Hidden Beach l Okinawa Hai!

In my travels around Okinawa shooting landscapes, I’ve tried my best to stick to areas that aren’t oversaturated by other shooters or beachgoers, discovering (or rediscovering from another’s perspective) places to capture the beauty of this tiny rock in the middle of the Pacific. I was scouting out Oki from the air via Google Maps and came across this gem, “Hidden Beach” as I’m unable to discern it’s true name.

Hidden Beach l Okinawa Hai!It’s the middle of three “sister beaches” on Miyagi-jima, nestled between 75-foot cliffs and a smattering of fallen boulders from the cliff face.

Some friends and I decided to do a sunrise shoot (the beach faces east) and enjoyed the location immensely.

The drive out is scenic and easy – to a point. The road leading down to the beach was, at one time, paved – but time has taken a heavy toll and the road is impassable to “normal” automobiles. 

You’ll have one of two options, park at the “trail head” and hike it or drive it via a 4×4 equipped truck or van (with good ground clearance). We took a friend’s Mitsubishi Delica 4×4 “man van” which handled the 8 to 12-inch deep pot holes with ease.  Eventually the road becomes too rough for an unmodified off-road vehicle, and you’ll have to hike the remaining 300 yards to the beach; there are plenty of clearings on the road shoulder where you can park.

When you make the small walk (or long walk if you couldn’t drive!), you’ll be greeted by a sign you might be familiar with. It makes various statements about the rip currents and unpredictable wave patterns for the beach and essentially warns you to exercise extreme caution near the water. I WHOLEHEARTEDLY agree, especially regarding the how remote the location is. ALWAYS go exploring with a buddy, never alone – besides, its more fun with friends!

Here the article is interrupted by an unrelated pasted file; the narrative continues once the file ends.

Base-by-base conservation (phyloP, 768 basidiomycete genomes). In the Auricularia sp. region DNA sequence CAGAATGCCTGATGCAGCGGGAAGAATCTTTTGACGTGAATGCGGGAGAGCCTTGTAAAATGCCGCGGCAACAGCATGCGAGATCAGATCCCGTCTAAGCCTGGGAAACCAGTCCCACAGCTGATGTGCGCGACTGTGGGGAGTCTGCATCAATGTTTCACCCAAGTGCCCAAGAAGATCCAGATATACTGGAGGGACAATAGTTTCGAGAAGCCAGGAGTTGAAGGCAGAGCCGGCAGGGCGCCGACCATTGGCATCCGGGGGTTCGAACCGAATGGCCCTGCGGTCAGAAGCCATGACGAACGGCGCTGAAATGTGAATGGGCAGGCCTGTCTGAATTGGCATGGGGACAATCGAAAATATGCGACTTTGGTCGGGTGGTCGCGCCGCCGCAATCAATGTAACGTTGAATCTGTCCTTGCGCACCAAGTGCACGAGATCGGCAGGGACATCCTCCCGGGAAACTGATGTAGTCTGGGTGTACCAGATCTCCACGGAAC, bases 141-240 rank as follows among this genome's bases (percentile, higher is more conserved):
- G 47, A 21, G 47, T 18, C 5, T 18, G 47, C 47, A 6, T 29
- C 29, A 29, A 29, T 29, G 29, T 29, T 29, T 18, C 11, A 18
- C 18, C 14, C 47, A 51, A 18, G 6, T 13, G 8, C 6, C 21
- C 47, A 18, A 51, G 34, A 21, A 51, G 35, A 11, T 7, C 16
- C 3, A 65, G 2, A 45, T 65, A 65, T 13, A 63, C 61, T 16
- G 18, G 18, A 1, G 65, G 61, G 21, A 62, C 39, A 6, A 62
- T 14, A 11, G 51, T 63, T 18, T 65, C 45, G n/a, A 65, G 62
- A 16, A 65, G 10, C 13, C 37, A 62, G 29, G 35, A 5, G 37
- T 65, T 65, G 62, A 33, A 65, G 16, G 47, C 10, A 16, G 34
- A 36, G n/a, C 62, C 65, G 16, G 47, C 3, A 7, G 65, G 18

Another interesting tidbit on the sign is a map of the beach, the current flow, and the fact that the images show that the beach was pretty popular at one time. There is evidence around the site of building foundations, booths, etc.

Not a whole lot needs to be said about this location; it is stunning in every way possible and more than worth the drive. Let the photos speak for themselves. 

In addition to the images, I created a little home movie documenting our trip out to the beach and making some great images – it will give you a better idea as to the road conditions Hidden Beach l Okinawa Hai!and the gorgeous scenery that awaits anyone that makes the journey to this thrilling location. 

Directions: from Kadena Gate 3

1.     Turn right out gate 3 (Route 74)

2.     Turn left (east) on to Route 85

3.     Turn left on to Route 224

4.     Turn right on to Route 16

5.     Turn left on to Route 33 and take it until it dead-ends

6.     Right on 37 and follow the road around to Route 10 (Henzajima Bridge/Causeway)

7.     Hang a left on to Route 10

8.     Follow Route 10 for a while through Henzajima Island and on to Miyagijima Island.

9.     Eventually you’ll see a group of family tombs with a Coca-Cola machine right next to them (see image below). Make the turn right in front of the tombs.  This is where you will need to make your walk or 4×4 decision.